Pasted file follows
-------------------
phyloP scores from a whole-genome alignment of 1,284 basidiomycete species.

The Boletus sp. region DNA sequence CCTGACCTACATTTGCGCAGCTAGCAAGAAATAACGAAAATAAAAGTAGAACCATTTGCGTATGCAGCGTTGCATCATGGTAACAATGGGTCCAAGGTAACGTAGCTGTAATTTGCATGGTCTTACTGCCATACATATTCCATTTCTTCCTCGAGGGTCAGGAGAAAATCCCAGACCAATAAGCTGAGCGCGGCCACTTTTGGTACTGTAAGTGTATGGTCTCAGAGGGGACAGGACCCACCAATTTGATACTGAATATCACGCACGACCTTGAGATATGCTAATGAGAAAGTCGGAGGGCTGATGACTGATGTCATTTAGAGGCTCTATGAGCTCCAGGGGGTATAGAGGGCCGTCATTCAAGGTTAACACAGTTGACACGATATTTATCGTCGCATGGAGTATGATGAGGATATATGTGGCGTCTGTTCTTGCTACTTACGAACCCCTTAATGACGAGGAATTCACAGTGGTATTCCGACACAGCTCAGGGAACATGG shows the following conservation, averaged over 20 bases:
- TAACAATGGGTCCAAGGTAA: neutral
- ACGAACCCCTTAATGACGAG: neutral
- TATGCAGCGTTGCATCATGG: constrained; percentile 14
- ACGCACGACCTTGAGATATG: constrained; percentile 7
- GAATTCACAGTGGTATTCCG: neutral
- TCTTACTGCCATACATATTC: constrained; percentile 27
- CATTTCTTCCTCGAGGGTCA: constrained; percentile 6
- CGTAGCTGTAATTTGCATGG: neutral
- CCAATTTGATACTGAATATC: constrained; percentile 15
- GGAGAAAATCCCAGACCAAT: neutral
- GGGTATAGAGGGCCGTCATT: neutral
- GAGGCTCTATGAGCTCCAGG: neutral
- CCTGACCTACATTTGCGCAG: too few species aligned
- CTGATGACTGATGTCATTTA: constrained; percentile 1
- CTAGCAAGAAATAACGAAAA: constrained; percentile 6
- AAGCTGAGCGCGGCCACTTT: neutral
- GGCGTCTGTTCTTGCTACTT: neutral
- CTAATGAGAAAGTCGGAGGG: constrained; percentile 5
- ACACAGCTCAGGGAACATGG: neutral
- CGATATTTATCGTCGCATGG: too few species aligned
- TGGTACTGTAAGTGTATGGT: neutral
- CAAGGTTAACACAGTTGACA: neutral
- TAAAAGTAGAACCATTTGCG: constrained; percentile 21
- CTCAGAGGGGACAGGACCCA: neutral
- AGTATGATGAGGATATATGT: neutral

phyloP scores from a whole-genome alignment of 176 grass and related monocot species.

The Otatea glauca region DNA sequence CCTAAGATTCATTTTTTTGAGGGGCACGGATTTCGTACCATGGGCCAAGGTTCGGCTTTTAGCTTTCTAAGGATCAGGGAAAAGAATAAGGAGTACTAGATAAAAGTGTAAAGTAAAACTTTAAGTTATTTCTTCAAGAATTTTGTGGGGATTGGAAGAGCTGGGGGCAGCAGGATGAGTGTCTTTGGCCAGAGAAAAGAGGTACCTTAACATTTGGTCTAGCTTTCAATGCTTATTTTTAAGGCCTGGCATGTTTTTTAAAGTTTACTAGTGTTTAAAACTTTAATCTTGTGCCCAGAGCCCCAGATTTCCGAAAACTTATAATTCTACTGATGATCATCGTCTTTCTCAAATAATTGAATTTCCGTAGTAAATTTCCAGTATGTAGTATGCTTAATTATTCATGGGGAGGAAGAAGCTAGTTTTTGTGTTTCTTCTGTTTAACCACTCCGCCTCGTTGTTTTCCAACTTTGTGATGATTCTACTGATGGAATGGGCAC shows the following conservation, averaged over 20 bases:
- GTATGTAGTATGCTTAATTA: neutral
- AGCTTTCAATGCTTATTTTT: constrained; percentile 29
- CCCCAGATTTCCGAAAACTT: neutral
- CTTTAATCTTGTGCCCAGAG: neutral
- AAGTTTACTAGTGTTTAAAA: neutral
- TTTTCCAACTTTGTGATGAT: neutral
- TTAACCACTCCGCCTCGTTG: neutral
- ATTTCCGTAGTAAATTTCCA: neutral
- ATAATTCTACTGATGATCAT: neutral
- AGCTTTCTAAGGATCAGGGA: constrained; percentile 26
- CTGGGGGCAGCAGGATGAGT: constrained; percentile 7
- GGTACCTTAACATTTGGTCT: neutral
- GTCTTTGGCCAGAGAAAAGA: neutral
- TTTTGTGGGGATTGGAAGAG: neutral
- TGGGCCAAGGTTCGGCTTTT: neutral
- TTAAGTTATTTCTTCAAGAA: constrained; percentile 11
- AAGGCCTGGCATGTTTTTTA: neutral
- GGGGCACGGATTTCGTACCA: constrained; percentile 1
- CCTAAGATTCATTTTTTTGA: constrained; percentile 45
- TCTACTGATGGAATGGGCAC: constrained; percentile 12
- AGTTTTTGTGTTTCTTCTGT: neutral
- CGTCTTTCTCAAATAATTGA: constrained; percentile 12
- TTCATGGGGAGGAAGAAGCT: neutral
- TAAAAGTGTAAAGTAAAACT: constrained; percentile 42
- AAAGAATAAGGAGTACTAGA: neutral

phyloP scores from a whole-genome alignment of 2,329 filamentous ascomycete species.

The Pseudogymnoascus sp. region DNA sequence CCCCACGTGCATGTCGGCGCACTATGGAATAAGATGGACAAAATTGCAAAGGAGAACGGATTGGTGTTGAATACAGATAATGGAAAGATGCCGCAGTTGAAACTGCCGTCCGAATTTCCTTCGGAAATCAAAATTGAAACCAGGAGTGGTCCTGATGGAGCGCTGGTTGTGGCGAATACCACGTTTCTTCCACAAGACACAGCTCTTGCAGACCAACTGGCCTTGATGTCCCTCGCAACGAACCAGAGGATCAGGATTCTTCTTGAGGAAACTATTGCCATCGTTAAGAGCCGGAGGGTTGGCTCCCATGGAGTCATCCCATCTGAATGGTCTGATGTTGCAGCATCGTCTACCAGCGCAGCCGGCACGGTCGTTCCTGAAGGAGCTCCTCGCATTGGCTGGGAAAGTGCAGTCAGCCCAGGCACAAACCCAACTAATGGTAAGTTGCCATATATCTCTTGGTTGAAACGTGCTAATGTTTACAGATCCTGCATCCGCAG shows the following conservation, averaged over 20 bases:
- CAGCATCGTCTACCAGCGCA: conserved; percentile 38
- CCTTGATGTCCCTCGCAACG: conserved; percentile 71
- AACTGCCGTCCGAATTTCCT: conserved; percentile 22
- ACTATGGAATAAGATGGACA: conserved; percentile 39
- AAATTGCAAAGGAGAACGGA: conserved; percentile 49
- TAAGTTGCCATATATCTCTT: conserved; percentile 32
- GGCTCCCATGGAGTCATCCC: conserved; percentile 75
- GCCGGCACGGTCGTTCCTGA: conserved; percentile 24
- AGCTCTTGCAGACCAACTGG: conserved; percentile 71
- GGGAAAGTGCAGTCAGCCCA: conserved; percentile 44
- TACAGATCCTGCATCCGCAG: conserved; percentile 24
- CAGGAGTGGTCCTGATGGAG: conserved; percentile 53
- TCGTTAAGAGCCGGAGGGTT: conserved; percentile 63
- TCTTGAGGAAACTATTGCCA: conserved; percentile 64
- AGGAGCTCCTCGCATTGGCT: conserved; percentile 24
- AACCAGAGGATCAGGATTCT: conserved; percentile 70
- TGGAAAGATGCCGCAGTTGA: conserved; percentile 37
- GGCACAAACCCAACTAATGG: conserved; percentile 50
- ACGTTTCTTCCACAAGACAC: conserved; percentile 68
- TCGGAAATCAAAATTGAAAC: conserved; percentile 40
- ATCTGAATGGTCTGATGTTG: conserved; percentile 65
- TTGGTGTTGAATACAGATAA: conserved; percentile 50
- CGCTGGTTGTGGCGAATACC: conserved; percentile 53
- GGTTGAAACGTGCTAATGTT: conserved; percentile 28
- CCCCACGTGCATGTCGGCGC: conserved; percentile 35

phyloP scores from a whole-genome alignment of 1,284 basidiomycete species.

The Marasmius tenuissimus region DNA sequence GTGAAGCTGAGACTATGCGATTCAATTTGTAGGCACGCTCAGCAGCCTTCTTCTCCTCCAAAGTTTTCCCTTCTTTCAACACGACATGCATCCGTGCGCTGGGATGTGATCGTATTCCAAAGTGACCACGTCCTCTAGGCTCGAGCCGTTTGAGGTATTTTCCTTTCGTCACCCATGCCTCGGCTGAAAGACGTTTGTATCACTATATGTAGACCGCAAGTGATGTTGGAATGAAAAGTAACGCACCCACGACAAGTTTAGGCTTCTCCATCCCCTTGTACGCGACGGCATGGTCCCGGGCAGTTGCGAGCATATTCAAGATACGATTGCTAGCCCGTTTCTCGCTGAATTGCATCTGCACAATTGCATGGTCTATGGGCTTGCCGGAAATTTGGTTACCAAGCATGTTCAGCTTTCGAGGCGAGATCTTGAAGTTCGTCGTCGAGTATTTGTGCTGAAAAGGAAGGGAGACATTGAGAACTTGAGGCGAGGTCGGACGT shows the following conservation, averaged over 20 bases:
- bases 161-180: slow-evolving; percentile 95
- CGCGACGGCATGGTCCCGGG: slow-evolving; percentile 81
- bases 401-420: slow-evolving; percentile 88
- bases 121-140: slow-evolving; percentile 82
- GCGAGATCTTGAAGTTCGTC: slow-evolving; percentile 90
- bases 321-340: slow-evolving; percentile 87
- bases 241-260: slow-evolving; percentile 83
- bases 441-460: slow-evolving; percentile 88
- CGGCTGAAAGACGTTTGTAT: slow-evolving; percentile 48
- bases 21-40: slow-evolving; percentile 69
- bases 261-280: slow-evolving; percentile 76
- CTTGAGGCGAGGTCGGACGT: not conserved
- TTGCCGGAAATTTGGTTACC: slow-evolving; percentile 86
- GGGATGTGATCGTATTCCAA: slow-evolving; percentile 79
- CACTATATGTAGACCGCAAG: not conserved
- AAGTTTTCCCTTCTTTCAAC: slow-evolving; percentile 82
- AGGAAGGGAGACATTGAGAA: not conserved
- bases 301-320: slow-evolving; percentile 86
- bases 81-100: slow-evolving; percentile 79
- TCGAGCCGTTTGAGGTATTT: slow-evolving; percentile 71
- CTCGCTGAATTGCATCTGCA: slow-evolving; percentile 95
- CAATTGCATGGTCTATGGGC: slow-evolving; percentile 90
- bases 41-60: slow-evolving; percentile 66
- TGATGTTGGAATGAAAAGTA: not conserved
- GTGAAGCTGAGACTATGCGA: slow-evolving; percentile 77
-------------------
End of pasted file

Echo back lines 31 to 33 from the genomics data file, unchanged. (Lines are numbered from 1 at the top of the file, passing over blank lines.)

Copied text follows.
- AGCTTTCAATGCTTATTTTT: constrained; percentile 29
- CCCCAGATTTCCGAAAACTT: neutral
- CTTTAATCTTGTGCCCAGAG: neutral